FORD, Ford Madox. A complete set of Ford's masterful Great War ''Tietjen's'' quartet, comprising:
FORD, Ford Madox. A complete set of Ford's masterful Great War "Tietjen's" quartet, comprising:
Some do Not. London: Duckworth, 1924.
No More Parades. London: Duckworth, 1925.
A Man Could Stand Up. London: Duckworth, 1926.
The Last Post. London: Duckworth, 1928.
Together 4 volumes, 8o. Original cloth (a bit worn); all with dust jackets. Provenance: Stella Bowen, Ford's lover (presentation inscriptions; possibly her pencil drawing from Peter Cunningham, "Life of Nell Gwyn," on rear free endpaper in A Man Could Stand Up).
FIRST EDITION OF THE "TIETJEN'S QUARTET." EACH A PRESENTATION COPY, INSCRIBED BY FORD TO HIS LOVER STELLA BOWEN. Each of the inscriptions is dated in the year of publication. All are first printings except for The Last Post (Harvey gives precedence to the American edition, although a definitive priority is not established). The exact number of copies printed is unknown, although a letter from Ford indicates that Duckworth had sold fewer than 1,000 copies of No More Parades and A Man Could Stand Up.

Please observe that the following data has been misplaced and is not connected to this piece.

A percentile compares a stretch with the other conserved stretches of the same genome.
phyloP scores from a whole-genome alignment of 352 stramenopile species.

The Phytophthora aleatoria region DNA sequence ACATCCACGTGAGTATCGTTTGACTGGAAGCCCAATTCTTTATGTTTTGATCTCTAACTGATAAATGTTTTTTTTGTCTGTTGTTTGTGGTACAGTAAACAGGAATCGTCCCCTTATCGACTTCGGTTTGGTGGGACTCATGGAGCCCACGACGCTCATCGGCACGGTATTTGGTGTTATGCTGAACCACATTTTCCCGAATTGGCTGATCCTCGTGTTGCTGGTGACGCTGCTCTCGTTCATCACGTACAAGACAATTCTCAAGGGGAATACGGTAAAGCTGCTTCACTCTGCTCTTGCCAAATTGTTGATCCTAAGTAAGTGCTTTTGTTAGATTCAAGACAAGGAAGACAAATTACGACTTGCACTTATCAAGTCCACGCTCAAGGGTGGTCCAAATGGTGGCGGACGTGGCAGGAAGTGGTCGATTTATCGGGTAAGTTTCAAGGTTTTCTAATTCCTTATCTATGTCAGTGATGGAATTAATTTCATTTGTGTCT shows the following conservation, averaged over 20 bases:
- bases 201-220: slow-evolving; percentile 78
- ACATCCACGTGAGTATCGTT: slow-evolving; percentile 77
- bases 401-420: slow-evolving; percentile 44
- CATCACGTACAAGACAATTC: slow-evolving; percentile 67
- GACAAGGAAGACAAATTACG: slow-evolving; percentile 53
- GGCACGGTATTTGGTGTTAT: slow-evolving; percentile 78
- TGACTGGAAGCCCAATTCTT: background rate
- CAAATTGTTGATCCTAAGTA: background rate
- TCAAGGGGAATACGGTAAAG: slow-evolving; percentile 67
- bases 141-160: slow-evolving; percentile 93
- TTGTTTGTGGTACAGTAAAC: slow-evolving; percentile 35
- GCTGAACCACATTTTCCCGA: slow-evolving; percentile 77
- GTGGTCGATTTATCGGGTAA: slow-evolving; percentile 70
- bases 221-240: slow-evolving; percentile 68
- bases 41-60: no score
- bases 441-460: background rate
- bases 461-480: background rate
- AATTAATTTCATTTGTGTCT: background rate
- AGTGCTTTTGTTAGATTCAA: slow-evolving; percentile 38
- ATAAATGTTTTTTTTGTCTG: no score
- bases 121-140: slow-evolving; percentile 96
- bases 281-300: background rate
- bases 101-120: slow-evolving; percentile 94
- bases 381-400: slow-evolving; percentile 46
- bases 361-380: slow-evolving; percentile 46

A series of romantic entanglements followed Ford's separation from Elsie Martindale Hueffer, a staunch Catholic to whom he remained legally married until his death in 1939. After his separation, Ford had numerous affairs, as well as significant relationships with three women--Violet Hunt, Stella Bowen and Janice Biala--referring to each as "wife." Of the three, only Bowen gave Ford offspring--a daughter, Julia Loewe. Complete sets of the "Tietjens" quartet are scarce, and only very seldomly does a set with such an important association appear on the market. (4)